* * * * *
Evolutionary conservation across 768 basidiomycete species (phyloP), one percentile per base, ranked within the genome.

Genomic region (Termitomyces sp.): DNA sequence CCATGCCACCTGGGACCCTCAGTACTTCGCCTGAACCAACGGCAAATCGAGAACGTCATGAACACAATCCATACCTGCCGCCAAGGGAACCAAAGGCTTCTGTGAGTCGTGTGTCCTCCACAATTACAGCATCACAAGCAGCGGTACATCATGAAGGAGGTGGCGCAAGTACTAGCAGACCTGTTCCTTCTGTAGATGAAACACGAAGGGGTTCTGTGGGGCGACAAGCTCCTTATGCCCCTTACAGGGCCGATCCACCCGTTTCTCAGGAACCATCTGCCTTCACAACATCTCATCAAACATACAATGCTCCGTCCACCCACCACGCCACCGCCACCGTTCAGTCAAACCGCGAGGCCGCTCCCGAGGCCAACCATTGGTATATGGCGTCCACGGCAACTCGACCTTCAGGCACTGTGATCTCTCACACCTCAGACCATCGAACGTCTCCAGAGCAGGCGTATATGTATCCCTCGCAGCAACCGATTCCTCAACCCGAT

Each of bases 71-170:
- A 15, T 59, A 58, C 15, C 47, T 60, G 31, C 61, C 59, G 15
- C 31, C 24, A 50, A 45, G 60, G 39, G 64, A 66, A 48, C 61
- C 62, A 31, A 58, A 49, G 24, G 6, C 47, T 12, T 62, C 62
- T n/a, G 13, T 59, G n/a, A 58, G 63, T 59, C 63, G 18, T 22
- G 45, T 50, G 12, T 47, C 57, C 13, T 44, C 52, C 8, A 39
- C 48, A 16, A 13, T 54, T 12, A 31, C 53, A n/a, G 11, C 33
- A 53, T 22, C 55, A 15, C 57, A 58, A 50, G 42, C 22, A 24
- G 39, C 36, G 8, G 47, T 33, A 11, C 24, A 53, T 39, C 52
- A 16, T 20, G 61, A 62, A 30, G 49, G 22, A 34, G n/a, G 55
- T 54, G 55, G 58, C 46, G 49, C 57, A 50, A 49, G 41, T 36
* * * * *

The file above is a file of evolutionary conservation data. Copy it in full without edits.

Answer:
Evolutionary conservation across 768 basidiomycete species (phyloP), one percentile per base, ranked within the genome.

Genomic region (Termitomyces sp.): DNA sequence CCATGCCACCTGGGACCCTCAGTACTTCGCCTGAACCAACGGCAAATCGAGAACGTCATGAACACAATCCATACCTGCCGCCAAGGGAACCAAAGGCTTCTGTGAGTCGTGTGTCCTCCACAATTACAGCATCACAAGCAGCGGTACATCATGAAGGAGGTGGCGCAAGTACTAGCAGACCTGTTCCTTCTGTAGATGAAACACGAAGGGGTTCTGTGGGGCGACAAGCTCCTTATGCCCCTTACAGGGCCGATCCACCCGTTTCTCAGGAACCATCTGCCTTCACAACATCTCATCAAACATACAATGCTCCGTCCACCCACCACGCCACCGCCACCGTTCAGTCAAACCGCGAGGCCGCTCCCGAGGCCAACCATTGGTATATGGCGTCCACGGCAACTCGACCTTCAGGCACTGTGATCTCTCACACCTCAGACCATCGAACGTCTCCAGAGCAGGCGTATATGTATCCCTCGCAGCAACCGATTCCTCAACCCGAT

Each of bases 71-170:
- A 15, T 59, A 58, C 15, C 47, T 60, G 31, C 61, C 59, G 15
- C 31, C 24, A 50, A 45, G 60, G 39, G 64, A 66, A 48, C 61
- C 62, A 31, A 58, A 49, G 24, G 6, C 47, T 12, T 62, C 62
- T n/a, G 13, T 59, G n/a, A 58, G 63, T 59, C 63, G 18, T 22
- G 45, T 50, G 12, T 47, C 57, C 13, T 44, C 52, C 8, A 39
- C 48, A 16, A 13, T 54, T 12, A 31, C 53, A n/a, G 11, C 33
- A 53, T 22, C 55, A 15, C 57, A 58, A 50, G 42, C 22, A 24
- G 39, C 36, G 8, G 47, T 33, A 11, C 24, A 53, T 39, C 52
- A 16, T 20, G 61, A 62, A 30, G 49, G 22, A 34, G n/a, G 55
- T 54, G 55, G 58, C 46, G 49, C 57, A 50, A 49, G 41, T 36